[25] Id.; Gerrard and McTiernan, supra note 15 (no solar approved as of May 14, 2020).

[26] Goldstein, supra note 24.

[27] The two largest solar projects approved in this period (those in the towns of Canajoharie/Minden and in Florida) each have nameplate capacities of around 90 MW and will cover over 500 acres in solar arrays; the largest wind project approved in this period (in six townships in Steuben County) will produce 340 MW with 116 turbines.

[28] See NYPSC Case 17-F-0617, Application of Hecate Energy Albany 1 LLC and Hecate Energy Albany 2 LLC for a Certificate of Environmental Compatibility and Public Need Pursuant to Article 10 of the Public Service Law for the Construction of a Solar Electric Generating Facility Located in the Town of Coeymans, Albany County, Order Granting Certificate of Environmental Compatibility and Public Need, with Conditions (Jan. 7, 2021) (hereinafter Coeymans Order).

[29] See NYPSC Case 17-F-0597, Application of High River Energy Center, LLC for a Certificate of Environmental Compatibility and Public Need Pursuant to Article 10 of the Public Service Law for Construction of a Solar Electric Generating Facility Located in the Town of Florida, Montgomery County, Order Granting Certificate of Environmental Compatibility and Public Need, with Conditions (Mar. 11, 2021) (hereinafter Florida Order).

[30] See NYPSC Case 17-F-0597, Application of East Point Energy Center, LLC, for a Certificate of Environmental Compatibility and Public Need Pursuant to Article 10 of the Public Service Law for Construction of a Solar Electric Generating Facility in the Town of Sharon, Schoharie County, Order Granting Certificate of Environmental Compatibility and Public Need, With Conditions, 71 (Jan. 7, 2021) (hereinafter Sharon Order).

[31] 6 N.Y.C.R.R. §§ 617.8(e)(5), 617.9(b)(1) and 617.9(b)(5)(v).

[32] 40 C.F.R. § 1502.14 (“This section [on alternatives analysis] “is the heart of the environmental impact statement.”).

[33] The Article 10 preemption of SEQRA is found at Article 10 § 172(1). The enabling legislation for Article 10 also amended SEQRA to include an exemption for Article 10 proceedings. See ECL § 8-0111(5)(b). Exec. Law § 94-c’s SEQRA preemption is found at § 94-c(6)(a).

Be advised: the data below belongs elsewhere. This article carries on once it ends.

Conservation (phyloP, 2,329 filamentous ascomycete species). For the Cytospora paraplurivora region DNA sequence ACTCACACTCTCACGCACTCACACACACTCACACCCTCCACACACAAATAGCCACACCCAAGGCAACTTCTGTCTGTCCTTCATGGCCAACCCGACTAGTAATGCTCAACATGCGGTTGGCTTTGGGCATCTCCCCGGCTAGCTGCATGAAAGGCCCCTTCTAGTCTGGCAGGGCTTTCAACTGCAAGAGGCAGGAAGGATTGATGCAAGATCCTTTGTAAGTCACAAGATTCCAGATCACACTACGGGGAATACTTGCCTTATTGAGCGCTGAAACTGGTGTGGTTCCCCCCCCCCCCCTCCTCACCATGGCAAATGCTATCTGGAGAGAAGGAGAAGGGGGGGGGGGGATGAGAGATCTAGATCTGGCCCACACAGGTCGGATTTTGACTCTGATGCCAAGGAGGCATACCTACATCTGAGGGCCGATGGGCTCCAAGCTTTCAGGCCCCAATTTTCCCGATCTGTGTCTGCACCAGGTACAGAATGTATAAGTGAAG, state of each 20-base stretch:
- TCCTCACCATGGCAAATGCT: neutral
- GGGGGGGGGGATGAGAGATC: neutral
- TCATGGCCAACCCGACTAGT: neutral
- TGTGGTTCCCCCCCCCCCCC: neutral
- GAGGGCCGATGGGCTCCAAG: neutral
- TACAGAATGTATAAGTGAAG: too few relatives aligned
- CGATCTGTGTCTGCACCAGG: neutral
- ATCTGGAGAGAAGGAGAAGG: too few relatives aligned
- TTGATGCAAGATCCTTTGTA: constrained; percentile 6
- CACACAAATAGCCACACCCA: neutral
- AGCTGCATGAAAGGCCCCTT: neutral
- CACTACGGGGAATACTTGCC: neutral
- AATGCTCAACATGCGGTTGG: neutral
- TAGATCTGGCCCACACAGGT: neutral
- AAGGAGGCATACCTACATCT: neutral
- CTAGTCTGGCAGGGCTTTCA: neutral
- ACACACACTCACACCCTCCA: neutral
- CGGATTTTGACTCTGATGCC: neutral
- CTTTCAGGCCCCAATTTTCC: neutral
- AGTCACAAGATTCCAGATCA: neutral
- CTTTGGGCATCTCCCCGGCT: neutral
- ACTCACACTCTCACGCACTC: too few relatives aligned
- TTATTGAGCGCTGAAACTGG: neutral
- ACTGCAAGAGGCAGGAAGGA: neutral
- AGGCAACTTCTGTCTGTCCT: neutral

[34] 18 N.Y.C.R.R. § 1001.9(a).

[35] Coeymans Order, supra note 28 at 15–16.

[36] Coeymans Order, supra note 28 at 17.

[37] Florida Order, supra note 29 at 107.

[38] Id. at 104–06.

[39] Sharon Order, supra note 30 at 67.

[40] Florida Order, supra note 29 at 107–10; Sharon Order, supra note 20 at 68–70.

[41] See also Case 18-F-0087, Application of Flint Mine Solar, LLC for a Certificate of Environmental Compatibility and Public Need Pursuant to Article 10 for Construction of a Solar Electric Generating Facility Located in the towns of Coxsackie and Athens, Greene County, Order Granting Certificate of Environmental Compatibility and Public Need, with Conditions 66 (Aug. 4, 2021).

[42] See 16 N.Y.C.R.R. § 1001.9; and PSC Case 17-F-0617, Application of Hecate Energy Albany 1 LLC and Hecate Energy Albany 2 LLC for a Certificate of Environmental Compatibility and Public Need Pursuant to Article 10 of the Public Service Law for Construction of a Solar Electric Generating Facility Located in the Town of Coeymans, Albany County, Order Granting Certificate of Environmental Compatibility and Public Need, With Conditions 29 (2021) (“A ‘private’ facility applicant may limit identification of reasonable alternatives to sites owned by, or optioned to its or its affiliates.”).

[43] See NYPSC Case 17-F-0597, In the Matter of the Application of High River Energy Center, LLC For a Certificate of Environmental Compatibility and Public Need Pursuant to Article 10 of the Public Service Law for Construction of a Solar Electric Generating Facility Located in the Town of Florida, Montgomery County, Order Granting Certificate of Environmental Compatibility and Public Need, with Conditions 103 (Mar. 11, 2021).(rejecting a municipality’s argument that, because a developer was able to comply with local setback requirements by simply leasing additional land, the siting board should not preempt those requirements).

[44] Article 10 § 168(3)(e); Exec. Law § 94-c (5)(e).

[45] Exec. Law § 94-c(5)(f) (If ORES does not render a decision within the statutory time frame, “then such siting permit shall be deemed to have been automatically granted for all purposes set forth in this section.”).

[46] Exec. Law § 94-c(3)(b).

[47] See, eg, DMM Matter Number 21-00026, Application of Heritage Wind, LLC for a Permit for a Major Renewable Energy Facility Pursuant to Section 94-c of the New York State Executive Law to Construct a 184.8 MW Wind Energy Facility Located in the Town of Barre, Orleans County, Ruling on Issues and Party Status, 52–53 (July 8, 2021. The intention by ORES staff to disregard, or “waive,” local law on such matters as nighttime noise levels and wind turbine flicker was not even “adjudicable” – i.e., not subject to review by the ALJs or the commissioner), aff’d, id., Interim Decision of the Executive Director (Sept. 27, 2021).

[48] N.Y. Const. art. IX § 2(c)(ii)(10).

[49] Telephone interview with Donald Airey, supervisor of the Town of Blenheim (Schoharie County) and chair of the Schoharie County Energy Committee (May 7, 2021).

[50] E-mail from Nan Stolzenburg, principal planner and founder of the consulting firm Community Planning & Environmental Associates, to author (May 9, 2021).

[51] Gregory Meyer, The U.S. and Climate: New York’s Bold Green Plans Hit Opposition, Fin. Times, Sept. 2, 2020, https://www.ft.com/content/61a07f4f-1622-4bea-a71d-f927cf113636.

[52] Id. (quoting Peter Fox-Penner, director of Boston University’s Institute for Sustainable Energy: “Compared to most other states – and to most other countries – New York’s efforts truly are much more thorough and comprehensive.”).